Child maltreatment and hypertension in young adulthood

Suglia, Shakira F.; Clark, Cari; Boynton-Jarrett, Renée; Kressin, Nancy; Koenen, Karestan C.

Maltreatment during childhood and adolescence has been associated with chronic conditions in adulthood including cardiovascular disease. However, less is known about the effects of childhood maltreatment on cardiovascular risk factors prior to development of cardiovascular disease, or whether these effects are evident in young adulthood. Furthermore, few studies have examined sex differences and most studies have relied on self-reported outcome measures that are subject to misclassification. We examined the relationship between child maltreatment and hypertension in young adulthood in the National Longitudinal Study of Adolescent Health, a nationally representative school-based sample of US adolescents. Participants retrospectively (mean age 29.9, n = 11384) reported on their experiences of child maltreatment prior to the 6th grade (prior to age 11) during follow-up. Child neglect, physical and sexual violence as well as a measure of social services visits to the home were examined. Blood pressure was measured during an in-home visit. Hypertension was defined as measured SBP of at least 140 mmHg or DBP of at least 90 mmHG measured in adulthood, or self-reported use of antihypertensive medications. In adjusted models, women who experienced sexual abuse in early childhood had a higher prevalence of hypertension (Prevalence Ratio (PR) 1.43 95% CI 1.00, 2.05) compared to women who did not experience sexual abuse. Among men, experiencing sexual abuse was not statistically significantly associated with hypertension. Experiencing neglect, physical abuse or having visitations by social services at home during childhood was not associated with hypertension among either women or men. Sexual abuse in early childhood is associated with hypertension in young women.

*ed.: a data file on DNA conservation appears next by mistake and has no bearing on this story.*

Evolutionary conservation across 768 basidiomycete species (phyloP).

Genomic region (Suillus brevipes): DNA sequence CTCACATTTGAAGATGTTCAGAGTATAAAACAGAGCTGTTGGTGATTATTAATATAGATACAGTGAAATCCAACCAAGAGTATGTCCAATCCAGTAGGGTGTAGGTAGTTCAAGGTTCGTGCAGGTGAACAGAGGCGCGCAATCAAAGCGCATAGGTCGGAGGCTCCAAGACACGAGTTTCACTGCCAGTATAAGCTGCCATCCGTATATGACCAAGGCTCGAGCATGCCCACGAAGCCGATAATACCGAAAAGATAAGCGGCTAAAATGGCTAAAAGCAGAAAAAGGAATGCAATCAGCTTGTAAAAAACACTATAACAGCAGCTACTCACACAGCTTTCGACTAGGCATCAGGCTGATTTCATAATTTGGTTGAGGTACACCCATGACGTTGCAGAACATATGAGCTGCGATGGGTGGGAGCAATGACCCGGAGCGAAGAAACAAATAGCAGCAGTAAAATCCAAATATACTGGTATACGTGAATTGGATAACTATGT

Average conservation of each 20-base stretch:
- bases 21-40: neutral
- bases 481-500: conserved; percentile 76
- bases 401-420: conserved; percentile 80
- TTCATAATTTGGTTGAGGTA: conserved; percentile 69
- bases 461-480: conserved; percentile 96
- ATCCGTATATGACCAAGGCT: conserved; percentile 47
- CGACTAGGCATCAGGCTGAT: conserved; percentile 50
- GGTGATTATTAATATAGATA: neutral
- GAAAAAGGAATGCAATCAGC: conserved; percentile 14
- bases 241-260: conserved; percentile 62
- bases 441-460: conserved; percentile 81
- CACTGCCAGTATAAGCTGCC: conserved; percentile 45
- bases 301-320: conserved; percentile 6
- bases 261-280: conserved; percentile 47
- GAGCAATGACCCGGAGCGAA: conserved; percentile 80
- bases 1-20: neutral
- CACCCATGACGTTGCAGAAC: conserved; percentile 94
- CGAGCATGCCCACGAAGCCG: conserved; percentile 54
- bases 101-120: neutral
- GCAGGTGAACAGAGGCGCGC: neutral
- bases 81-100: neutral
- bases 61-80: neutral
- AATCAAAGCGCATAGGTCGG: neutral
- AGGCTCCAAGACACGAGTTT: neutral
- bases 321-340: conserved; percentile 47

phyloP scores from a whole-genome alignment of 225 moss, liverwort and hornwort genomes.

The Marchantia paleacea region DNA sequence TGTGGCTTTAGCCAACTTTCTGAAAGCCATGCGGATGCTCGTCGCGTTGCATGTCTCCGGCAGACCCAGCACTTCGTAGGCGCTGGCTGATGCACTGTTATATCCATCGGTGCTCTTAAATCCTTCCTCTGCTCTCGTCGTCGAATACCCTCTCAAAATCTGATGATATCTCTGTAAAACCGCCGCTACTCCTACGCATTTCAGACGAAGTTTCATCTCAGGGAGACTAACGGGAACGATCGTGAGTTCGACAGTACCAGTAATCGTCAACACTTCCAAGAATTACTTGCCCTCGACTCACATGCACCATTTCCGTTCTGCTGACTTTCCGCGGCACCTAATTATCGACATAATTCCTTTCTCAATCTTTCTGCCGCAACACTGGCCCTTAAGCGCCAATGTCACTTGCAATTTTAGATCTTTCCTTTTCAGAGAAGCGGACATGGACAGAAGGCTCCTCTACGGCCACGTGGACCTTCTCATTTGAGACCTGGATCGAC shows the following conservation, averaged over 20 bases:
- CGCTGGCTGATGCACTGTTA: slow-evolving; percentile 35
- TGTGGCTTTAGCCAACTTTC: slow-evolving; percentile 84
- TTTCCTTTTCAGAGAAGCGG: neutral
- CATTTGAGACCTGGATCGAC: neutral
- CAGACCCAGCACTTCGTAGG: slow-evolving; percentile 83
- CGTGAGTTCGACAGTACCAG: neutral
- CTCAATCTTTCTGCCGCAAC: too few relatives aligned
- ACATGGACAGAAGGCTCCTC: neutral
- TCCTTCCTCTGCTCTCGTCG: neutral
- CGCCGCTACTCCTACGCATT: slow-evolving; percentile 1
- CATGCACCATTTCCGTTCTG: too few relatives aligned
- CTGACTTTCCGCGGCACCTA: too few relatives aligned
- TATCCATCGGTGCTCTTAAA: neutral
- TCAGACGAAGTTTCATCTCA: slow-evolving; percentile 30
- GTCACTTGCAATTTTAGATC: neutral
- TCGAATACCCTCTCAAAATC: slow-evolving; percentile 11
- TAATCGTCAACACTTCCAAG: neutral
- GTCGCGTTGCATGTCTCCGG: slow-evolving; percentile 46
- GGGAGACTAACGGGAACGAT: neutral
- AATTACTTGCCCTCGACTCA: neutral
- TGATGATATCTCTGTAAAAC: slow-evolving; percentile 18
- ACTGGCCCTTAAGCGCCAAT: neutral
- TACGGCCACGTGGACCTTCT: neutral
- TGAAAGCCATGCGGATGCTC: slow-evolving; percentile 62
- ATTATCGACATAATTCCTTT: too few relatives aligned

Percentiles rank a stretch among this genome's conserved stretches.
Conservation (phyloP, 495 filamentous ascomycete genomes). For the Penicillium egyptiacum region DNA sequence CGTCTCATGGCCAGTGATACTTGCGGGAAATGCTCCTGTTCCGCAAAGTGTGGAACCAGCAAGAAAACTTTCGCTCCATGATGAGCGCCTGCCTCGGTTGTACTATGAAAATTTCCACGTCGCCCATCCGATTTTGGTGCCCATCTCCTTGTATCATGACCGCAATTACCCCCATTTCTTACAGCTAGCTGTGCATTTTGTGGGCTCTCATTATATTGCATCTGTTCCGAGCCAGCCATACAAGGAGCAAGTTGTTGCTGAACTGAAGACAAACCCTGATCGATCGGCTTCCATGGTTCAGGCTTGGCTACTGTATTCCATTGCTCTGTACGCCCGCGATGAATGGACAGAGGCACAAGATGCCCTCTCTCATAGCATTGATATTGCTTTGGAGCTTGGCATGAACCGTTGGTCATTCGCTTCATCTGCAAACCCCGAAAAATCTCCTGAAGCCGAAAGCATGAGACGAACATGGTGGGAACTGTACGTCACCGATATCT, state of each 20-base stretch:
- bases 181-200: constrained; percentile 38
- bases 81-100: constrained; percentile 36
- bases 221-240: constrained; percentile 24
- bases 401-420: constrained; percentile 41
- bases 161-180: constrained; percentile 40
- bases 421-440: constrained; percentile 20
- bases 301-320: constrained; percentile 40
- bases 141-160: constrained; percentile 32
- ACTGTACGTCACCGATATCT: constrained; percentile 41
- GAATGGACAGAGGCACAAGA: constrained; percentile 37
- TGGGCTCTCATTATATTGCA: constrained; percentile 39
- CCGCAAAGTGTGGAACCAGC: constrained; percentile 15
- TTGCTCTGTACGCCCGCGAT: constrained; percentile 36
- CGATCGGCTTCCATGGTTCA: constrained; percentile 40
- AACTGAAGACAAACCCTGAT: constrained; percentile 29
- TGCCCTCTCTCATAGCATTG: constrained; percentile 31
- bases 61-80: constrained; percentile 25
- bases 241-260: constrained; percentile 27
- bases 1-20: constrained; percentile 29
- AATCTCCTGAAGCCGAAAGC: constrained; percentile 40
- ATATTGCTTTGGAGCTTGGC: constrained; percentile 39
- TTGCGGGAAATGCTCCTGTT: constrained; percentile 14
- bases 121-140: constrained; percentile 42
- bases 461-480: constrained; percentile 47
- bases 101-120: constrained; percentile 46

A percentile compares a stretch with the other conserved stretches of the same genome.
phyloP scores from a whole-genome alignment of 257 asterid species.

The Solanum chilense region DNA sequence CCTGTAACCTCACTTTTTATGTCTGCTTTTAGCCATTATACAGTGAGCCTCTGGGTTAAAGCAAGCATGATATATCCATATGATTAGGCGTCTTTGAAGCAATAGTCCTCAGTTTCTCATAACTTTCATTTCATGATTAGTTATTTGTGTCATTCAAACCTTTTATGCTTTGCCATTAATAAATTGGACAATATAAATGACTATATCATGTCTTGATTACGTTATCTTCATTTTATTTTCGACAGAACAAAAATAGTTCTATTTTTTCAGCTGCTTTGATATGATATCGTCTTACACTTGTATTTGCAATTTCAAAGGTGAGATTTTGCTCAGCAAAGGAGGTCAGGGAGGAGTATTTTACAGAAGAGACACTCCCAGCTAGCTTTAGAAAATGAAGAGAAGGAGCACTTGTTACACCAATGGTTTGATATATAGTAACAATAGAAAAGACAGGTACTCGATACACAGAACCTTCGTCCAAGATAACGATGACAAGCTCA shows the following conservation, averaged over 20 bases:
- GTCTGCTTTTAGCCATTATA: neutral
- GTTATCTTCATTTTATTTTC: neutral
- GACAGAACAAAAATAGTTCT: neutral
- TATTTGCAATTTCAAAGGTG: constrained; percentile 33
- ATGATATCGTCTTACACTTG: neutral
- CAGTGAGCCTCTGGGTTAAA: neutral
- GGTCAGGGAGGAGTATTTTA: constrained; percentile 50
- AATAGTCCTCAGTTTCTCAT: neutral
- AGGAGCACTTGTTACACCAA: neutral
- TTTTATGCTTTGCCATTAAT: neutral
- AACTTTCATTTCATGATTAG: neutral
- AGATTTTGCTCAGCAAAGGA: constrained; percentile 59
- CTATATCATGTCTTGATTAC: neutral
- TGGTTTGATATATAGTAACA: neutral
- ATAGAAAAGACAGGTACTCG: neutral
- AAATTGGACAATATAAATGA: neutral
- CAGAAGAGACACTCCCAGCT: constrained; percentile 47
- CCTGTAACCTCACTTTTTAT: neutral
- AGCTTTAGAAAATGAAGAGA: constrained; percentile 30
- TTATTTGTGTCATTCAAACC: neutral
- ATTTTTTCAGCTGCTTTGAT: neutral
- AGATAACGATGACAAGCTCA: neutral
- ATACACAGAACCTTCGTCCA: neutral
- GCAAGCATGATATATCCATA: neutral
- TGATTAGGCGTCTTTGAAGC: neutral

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BMC Public Health

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Academic Units
BioMed Central
Published Here
November 20, 2014